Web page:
Anecdotal reports from across the state have long lines. Energy is high even without a compelling presidential race.
Feel free to follow me on twitter as I may post things throughout the day. I’m here. There may be more bits like these I posted this morning…
Trouble in St. Louis County? Friend of mine talking with Bob Burns candidate for House 93 says Burns was handed wrong ballot.
Burns, trying to vote for himself, found Genise Monticello's district on his ballot instead...
Pretty sure that area is part of highly competitive Senate 1 race, might add a twist there.
John Kavanaugh passed away last night. He seemed fearless to me, the way he followed his conscience wherever it went. http://www.americamagazine.org/content/article.cfm?article_id=13468 …
It’s also not a terrible thing to ignore it all until tonight or even tomorrow morning.
Speaking of Tomorrow
I plan to have a quick analysis early in the morning. A follow-up analysis later in the day, and at some point I hope to have a big report out – New Legislators. It will have biographical information and contact information for all the incoming legislators.
17 State Senate races and 163 House Races will keep your eyeballs busy tonight. Here are the one to watch…
The hot battleground is Senate 1. It’s a toss-up between incumbent Jim Lembke and Democratic challenger Scott Sifton. Dems best chance at a pick-up. Trial attorneys came in heavy against Lembke.
If Dems catch some wind there are four others which have districts that are Democratic and could create surprises. Senate 3 is Kevin Engler’s old seat. Senate 17 where Republican Rep. Ryan Silvey has built lots of crossover support. Senate 19 is the battle royale in Mid-MO. Appropriations Chair Kurt Schaefer expected to hold against Rep. Mary Still. And Senate 25 where Dems hope their candidate Rep. Terry Swinger will upset businessman Doug Libla, but Obama’s unpopularity in the bootheel creates heavy headwind. I forecast Republicans to hold all of these, but voters may have other ideas…
In the Northeast two tight races are House 5 where incumbents Rep. Lindell Shumake and Tom Shively were drawn together in a redistricting death-match, and House 40. That’s where Rep. Paul Quinn is running for his fourth term, but in a vastly different district, again because of redistricting. I have Quinn holding on, but Republicans think Jim Hansen could pull it off.
In the Western side of the state, Republican incumbents Noel Torpey and Brent Lasater are running for reelection in very solid Democratic districts. If they both hold, it’ll signal that Dems missed serious opportunities. If they both fall, it may mean that we’ve seen the high-water mark for Republicans.
In the state’s Southwest corner Democrats have poured resources into House 135 where Democrat Casey Clark is trying to upset Rep. Lincoln Hough who has a harder district than he did two years ago. I have Hough holding, but given the Dems effort they appear to have better information than me. And in House 132 incumbent Rep. Melissa Leach is facing a tough challenge from former Rep., Democrat Charlie Norr.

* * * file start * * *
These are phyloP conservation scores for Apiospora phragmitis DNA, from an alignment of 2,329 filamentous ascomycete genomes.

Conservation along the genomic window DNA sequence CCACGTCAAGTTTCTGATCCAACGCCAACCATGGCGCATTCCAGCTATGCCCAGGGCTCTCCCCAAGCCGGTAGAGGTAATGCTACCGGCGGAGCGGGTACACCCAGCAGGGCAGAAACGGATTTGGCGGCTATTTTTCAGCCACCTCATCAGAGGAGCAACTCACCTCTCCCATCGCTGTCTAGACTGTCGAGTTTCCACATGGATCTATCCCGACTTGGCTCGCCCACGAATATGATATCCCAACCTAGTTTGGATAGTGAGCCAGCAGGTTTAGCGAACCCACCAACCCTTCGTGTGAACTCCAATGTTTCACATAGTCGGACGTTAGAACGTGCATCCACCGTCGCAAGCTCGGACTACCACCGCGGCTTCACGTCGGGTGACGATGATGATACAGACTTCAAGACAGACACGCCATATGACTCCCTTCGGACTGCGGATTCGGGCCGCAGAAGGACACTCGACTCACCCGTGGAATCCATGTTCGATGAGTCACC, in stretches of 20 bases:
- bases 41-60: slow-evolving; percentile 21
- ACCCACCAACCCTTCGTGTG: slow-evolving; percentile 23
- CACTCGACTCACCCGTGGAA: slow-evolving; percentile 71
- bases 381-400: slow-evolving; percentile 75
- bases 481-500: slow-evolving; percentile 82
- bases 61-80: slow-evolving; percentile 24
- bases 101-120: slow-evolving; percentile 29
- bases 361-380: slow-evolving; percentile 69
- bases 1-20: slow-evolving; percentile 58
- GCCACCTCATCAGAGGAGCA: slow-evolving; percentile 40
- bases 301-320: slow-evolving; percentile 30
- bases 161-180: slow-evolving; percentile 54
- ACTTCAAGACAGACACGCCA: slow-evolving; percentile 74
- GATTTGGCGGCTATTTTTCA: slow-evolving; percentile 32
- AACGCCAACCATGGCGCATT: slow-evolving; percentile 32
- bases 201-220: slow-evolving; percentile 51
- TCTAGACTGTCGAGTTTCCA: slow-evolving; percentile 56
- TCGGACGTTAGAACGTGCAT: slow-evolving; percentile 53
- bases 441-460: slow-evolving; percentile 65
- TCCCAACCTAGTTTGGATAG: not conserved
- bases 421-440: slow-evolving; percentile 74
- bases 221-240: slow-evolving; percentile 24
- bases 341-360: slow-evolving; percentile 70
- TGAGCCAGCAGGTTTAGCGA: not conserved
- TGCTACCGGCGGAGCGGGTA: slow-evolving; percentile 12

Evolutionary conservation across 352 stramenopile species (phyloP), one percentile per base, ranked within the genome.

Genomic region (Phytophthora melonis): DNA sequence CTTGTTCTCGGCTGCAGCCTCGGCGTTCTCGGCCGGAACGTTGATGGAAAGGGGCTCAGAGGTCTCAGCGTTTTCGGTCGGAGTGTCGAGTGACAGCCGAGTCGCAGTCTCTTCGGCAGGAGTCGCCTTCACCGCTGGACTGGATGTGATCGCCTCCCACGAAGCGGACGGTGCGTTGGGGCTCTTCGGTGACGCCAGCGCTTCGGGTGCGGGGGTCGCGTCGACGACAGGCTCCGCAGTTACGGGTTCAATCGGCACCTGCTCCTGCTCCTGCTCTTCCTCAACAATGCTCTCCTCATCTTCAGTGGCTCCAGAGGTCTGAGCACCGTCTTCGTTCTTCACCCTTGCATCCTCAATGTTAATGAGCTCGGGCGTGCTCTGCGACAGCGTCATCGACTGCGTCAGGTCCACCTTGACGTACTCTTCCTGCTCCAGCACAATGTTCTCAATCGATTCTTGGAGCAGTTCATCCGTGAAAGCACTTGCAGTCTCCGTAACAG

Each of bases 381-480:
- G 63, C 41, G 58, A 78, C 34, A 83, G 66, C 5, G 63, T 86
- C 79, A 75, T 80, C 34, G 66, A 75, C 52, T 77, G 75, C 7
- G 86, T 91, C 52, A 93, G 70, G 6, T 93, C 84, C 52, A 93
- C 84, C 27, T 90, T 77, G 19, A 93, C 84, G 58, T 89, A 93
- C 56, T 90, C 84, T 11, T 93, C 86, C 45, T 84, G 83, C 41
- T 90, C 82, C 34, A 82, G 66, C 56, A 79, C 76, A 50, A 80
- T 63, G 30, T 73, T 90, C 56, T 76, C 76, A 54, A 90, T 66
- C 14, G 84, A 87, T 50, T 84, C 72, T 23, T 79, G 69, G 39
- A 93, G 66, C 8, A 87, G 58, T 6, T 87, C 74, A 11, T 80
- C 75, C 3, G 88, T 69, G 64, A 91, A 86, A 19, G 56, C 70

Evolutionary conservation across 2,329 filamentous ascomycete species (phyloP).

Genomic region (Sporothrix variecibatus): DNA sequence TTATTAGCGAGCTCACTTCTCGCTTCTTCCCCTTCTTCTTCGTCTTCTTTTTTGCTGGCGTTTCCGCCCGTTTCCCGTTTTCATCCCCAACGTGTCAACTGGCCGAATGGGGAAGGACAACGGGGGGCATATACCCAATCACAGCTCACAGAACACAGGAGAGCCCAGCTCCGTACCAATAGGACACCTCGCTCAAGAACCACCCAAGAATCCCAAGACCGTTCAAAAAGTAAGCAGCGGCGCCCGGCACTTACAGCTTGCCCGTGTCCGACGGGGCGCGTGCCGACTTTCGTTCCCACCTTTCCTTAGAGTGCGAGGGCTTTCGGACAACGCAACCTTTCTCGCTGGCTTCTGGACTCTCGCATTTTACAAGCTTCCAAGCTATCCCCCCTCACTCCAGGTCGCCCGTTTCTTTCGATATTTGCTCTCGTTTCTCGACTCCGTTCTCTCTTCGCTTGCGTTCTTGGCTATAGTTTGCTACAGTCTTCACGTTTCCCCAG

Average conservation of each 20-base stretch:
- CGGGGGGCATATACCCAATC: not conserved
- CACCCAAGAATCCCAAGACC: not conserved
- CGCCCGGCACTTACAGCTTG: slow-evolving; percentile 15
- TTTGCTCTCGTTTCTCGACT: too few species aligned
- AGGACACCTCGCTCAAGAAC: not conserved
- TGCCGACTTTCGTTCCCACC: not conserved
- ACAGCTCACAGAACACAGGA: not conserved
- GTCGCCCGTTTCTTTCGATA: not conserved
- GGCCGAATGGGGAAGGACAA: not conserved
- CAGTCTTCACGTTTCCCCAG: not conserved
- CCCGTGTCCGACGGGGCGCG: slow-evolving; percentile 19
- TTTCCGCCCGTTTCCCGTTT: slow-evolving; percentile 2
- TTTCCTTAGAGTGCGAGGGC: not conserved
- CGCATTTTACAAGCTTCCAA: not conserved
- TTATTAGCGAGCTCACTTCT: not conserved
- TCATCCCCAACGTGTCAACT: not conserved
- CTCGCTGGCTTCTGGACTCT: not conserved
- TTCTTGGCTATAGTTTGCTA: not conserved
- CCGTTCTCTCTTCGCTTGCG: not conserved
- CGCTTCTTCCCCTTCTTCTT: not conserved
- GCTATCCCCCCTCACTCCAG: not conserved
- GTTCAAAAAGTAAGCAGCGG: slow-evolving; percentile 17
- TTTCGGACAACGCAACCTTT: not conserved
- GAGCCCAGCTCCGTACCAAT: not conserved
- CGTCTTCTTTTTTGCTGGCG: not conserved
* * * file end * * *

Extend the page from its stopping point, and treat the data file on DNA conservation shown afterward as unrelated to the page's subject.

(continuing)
In Mid-Missouri, the marquee race is House 44 where veteran Ken Jacob is plotting a return and Republicans are buffeting newcomer Caleb Rowden to stop him. I have Rowden winning, but low confidence in that prediction.
St. Louis County holds a few possibilities for Democrats. Watch House 70 where Democrat Bill Otto is trying to beat out Eugene Dokes, and House 94 where former Rep. Vicki Englund is trying to oust Republican Rep. Cloria Brown. The House Republican Campaign Committee goes to extremes to protect incumbents, so Englund has a harder road than Otto.
Jefferson County is the big dog this cycle. Will Democrats swept out two years ago return. That’s the question for House 97 (Sam Komo), House 111 (Mike Frame), and House 113 (Jeff Roorda) Add in House 114 where TJ McKenna is running and this may be the most critical part of the state for Democratic hopes.
As a reminder, my final cheat sheet can be found here.
Trivia Question Answer
If Jason Kander wins the secretary of state race, he will be the first combat veteran since…
The answer (from my wonkiest reader):
1980 – elected Lt. Gov. Kenny Rothman was stationed with the Air National Guard in France during the 1961-62 Berlin Crisis.
1953-1976 – US Senator Stuart Symington was a World War I enlistee but don’t think any combat, though later US Secretary of the Air Force.
1965-1973 – Missouri Governor Warren Hearnes was a World War II West Point grad who served with the 140th Infantry at Fort Sheridan, Illinois; Camp Robinson, Arkansas; and in Puerto Rico.
So, I think the winner is... 1968 elected Lt. Gov. William Morris, a World War II Silver Star and Bronze Star recipient.
Happy birthday to Rep. Keith Frederick (60).